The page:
World’s first smart watch for monitoring Seizures cleared by FDA


https://speciality.medicaldialogues.in/worlds-first-smart-watch-for-monitoring-seizures-cleared-by-fda/

Fabric softener is the #1 cause of indoor air pollution.


Fabric softener ads often portray an image of comfort, freshness and sweetness. Yet most fabric softeners contain a grim list of known toxins which can enter your body through the skin and by inhalation, causing a wide range of health problems, particularly for young children.

Here are some of the harmful ingredients commonly found in liquid or sheet fabric softeners include:

• Chloroform: This substance was used as an anesthesia in the 1800s up through the early 1900s when its potential for causing fatal cardiac arrhythmia was discovered. A carcinogenic neurotoxin, it is on the EPA’s Hazardous Waste list. Inhaling its vapors may cause loss of consciousness, nausea, headache, vomiting, and/or dizziness, drowsiness. It may aggravate disorders of the heart, kidneys or liver. Its effects worsen when subjected to heat.

• A-Terpineol: Causes Central Nervous System (CNS) disorders, meaning problems relating to the brain and spine such as Alzheimer’s disease, ADD, dementia, Multiple Sclerosis, Parkinson’s disease, seizures, strokes, and Sudden Infant Death Syndrome. Early symptoms of CNS problems include aphasia, blurred vision, disorientation, dizziness, headaches, hunger, memory loss, numbness in face, pain in neck and spine. A-Terpineol also irritates the mucous membranes and, if aspirated into the lungs, can cause respiratory depression, pneumonia or fatal edema.

• Benzyl Alcohol: This upper respiratory tract irritant can cause central nervous system (CNS) disorders, headache, nausea, vomiting, dizziness and dramatic drops in blood pressure.

• Benzyl Acetate: This substances has been linked to pancreatic cancer. Its vapors can be irritating to eyes and respiratory passages and it can also be absorbed through the skin.

• Ethanol: Another fabric softener ingredient which is on the EPA’s Hazardous Waste list and linked to CNS disorders.

• Pentane: A chemical known to be harmful if inhaled.

• Ethyl Acetate: This substance, which is on the EPA’s Hazardous Waste list, can be irritating to the eyes and respiratory tract. It may also cause severe headaches and loss of consciousness, as well as damage to the liver and kidneys.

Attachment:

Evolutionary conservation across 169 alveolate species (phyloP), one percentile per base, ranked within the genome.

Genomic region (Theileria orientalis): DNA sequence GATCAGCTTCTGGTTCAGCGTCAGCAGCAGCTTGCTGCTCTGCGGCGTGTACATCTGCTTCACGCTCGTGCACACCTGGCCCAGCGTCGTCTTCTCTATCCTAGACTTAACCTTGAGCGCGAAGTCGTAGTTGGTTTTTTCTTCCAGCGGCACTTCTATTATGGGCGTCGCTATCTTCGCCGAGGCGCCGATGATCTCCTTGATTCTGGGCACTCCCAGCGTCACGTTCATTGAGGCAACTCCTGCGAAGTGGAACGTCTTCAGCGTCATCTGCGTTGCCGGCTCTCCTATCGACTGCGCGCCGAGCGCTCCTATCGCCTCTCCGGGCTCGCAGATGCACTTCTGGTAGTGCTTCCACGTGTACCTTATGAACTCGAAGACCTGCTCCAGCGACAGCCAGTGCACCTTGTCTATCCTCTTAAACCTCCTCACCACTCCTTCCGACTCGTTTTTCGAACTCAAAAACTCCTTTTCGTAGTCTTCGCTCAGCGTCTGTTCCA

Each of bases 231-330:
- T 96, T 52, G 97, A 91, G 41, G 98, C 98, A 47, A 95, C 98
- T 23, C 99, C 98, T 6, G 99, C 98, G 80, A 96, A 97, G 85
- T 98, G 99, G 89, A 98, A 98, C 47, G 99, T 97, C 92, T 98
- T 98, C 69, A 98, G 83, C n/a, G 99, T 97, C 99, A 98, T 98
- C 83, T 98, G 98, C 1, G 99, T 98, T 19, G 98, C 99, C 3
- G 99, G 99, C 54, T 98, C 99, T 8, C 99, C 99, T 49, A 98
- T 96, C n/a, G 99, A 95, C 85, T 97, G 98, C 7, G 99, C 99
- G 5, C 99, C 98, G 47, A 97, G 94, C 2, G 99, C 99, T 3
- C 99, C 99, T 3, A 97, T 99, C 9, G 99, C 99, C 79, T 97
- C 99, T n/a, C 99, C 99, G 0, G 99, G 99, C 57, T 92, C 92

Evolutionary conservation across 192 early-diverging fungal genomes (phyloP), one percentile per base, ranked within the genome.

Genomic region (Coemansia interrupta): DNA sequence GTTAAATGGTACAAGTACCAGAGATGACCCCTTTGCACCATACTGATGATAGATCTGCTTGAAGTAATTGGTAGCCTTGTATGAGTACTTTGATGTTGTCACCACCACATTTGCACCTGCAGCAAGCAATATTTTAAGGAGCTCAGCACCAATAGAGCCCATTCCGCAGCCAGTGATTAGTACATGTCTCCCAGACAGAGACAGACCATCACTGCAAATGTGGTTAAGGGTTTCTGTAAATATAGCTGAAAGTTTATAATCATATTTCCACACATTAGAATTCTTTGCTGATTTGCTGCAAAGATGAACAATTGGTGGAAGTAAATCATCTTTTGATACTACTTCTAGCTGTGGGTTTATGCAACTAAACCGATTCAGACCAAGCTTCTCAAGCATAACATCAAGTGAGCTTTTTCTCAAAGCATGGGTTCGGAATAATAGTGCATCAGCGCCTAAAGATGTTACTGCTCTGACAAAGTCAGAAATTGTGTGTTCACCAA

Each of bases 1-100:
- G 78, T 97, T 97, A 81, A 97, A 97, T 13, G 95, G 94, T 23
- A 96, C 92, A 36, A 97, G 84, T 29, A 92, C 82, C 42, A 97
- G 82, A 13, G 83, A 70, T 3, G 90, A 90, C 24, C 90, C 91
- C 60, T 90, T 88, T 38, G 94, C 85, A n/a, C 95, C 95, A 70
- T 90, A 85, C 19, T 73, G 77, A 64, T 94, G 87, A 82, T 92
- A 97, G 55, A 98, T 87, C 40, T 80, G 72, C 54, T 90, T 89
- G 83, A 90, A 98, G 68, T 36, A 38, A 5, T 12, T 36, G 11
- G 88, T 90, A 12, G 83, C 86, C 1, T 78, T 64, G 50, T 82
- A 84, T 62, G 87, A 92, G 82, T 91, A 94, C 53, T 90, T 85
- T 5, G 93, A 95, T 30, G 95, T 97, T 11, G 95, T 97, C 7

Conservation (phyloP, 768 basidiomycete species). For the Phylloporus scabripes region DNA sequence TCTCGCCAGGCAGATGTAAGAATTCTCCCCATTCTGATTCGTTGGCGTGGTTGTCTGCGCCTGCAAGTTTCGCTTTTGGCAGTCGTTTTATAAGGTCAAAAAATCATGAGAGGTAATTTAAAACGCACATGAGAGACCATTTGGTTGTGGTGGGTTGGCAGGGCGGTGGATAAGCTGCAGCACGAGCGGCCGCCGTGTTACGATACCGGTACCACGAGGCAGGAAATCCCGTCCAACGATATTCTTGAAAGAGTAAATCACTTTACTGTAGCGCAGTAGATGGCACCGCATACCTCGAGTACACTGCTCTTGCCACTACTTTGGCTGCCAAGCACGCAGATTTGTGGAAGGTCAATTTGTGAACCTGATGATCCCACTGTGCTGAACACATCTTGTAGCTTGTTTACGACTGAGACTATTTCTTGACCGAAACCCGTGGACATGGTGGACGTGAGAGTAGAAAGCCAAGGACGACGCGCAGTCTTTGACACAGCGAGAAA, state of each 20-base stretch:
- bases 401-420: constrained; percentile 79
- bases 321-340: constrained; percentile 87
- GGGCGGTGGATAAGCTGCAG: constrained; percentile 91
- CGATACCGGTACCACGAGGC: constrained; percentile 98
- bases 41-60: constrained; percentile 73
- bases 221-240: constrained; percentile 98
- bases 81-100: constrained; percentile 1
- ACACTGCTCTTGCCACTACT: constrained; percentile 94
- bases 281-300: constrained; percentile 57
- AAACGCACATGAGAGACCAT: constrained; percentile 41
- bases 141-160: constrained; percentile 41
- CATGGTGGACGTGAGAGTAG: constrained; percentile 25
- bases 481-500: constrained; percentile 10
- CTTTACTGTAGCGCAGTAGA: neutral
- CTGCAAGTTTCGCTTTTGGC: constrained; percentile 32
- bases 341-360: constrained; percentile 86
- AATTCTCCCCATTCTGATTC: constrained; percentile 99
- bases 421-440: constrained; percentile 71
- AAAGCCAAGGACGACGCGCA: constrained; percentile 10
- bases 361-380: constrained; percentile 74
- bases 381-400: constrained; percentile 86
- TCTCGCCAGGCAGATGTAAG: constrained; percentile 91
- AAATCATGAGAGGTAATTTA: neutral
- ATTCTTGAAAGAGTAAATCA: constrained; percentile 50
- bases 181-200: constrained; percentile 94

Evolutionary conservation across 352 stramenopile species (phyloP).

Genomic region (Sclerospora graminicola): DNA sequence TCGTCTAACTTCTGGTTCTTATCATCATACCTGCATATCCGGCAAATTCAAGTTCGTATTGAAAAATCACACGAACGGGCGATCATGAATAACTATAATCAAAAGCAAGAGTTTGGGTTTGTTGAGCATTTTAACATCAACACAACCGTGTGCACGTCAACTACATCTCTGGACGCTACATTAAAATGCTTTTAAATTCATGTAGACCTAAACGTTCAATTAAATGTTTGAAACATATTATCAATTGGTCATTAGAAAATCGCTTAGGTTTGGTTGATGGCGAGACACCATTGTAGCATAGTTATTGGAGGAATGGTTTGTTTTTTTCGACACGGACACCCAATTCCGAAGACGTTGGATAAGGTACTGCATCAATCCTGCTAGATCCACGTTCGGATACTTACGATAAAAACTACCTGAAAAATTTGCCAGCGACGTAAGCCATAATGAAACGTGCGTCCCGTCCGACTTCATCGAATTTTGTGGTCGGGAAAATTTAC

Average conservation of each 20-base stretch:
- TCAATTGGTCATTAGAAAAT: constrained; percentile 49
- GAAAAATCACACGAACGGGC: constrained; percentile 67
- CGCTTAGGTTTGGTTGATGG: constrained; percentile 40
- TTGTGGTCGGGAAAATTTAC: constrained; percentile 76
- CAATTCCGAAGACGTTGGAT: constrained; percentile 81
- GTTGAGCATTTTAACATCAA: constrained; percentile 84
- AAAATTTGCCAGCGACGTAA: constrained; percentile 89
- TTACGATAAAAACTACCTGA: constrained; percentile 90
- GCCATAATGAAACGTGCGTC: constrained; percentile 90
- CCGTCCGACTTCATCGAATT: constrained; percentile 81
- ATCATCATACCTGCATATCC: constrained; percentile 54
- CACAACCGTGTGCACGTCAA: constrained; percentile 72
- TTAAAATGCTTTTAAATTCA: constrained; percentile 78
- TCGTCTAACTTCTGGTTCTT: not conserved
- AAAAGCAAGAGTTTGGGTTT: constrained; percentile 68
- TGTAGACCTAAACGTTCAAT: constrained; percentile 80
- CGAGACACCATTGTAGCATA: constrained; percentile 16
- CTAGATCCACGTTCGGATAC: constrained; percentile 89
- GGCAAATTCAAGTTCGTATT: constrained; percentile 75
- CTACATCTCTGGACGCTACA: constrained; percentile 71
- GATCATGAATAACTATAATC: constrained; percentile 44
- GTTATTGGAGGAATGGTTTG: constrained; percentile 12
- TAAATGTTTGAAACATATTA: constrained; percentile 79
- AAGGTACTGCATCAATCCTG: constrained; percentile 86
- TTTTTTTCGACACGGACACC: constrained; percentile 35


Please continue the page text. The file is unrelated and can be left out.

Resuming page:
• Camphor: Another substance on the EPA’s Hazardous Waste list. It is easily absorbed through body tissue, causing irritation of eyes, nose and throat. Camphor can also cause dizziness, confusion, nausea, twitching muscles and convulsions.

• Linalool: A narcotic known to cause respiratory problems and CNS disorders. In animal testing, exposure to linalool has resulted in death.

• Phthalates: Used in scented products to help the scent last longer, phthlates have been linked to breast cancer and reproductive system problems.

• Limonene: This known carcinogen can cause irritation to eyes and skin.

• Also, if you follow a vegan lifestyle, you should be aware that many fabric softener sheets are made using tallow, a form of animal fat.

Manufacturers are aware that the products contain toxic chemicals. The packaging on many brands include a warning that the product should not be used on children’s sleepwear. Since some of the same brands also have large images of children and toys, however, consumers may miss the small print message.

Making your own fabric softener is very easy and cost effective . Additionally, using   homemade cleaning products helps keep harmful chemicals away. Vinegar is cheap and nontoxic. It naturally removes soap residue, and helps with static reduction during drying. Vinegar contains small amounts of sodium and  potassium, which help soften hard water. Homemade fabric softener ingredients are combined with water to make a solution you can store in a container and use each time you do the wash.

Natural  Homemade Fabric Softener

Ingredients

Mix ingredients together and pour into a storage container.

Mayo Clinic developing a device that could stop seizures.


Doctors at Mayo Clinic are working to develop a medical device that could change the lives of people who suffer from seizures due to epilepsy.

The implantable device is for patients who don’t respond to medication. The device will deliver stimulation to the brain to keep a seizure from happening, it will also allow doctors to access data they’ve never had before.

“With that information we’ll have for the very first time, very clear analytics of how many seizures a person had, whether they’re having seizures at night that they might not be aware of,” explains Gregory Worrell, M.D., Ph.D a neurologist at Mayo Clinic.

But that’s not all the information these devices will collect.

“For the first time we may be able to forecast seizures for people so they’ll know that today is a day where I’m at higher risk of having seizures. With that information, they might take more medication they might take different medications.”

The development is made possible through a $6.8 million grant and a partnership between Mayo Clinic, The University of Minnesota, The University of Pennsylvania, and Medtronic.

The hope is to have the devices ready for use in patients within 5 years.

Licorice overload may cause seizures


Overconsumption of candies with licorice is associated with tonic clonic-seizures and hypertension in a case study.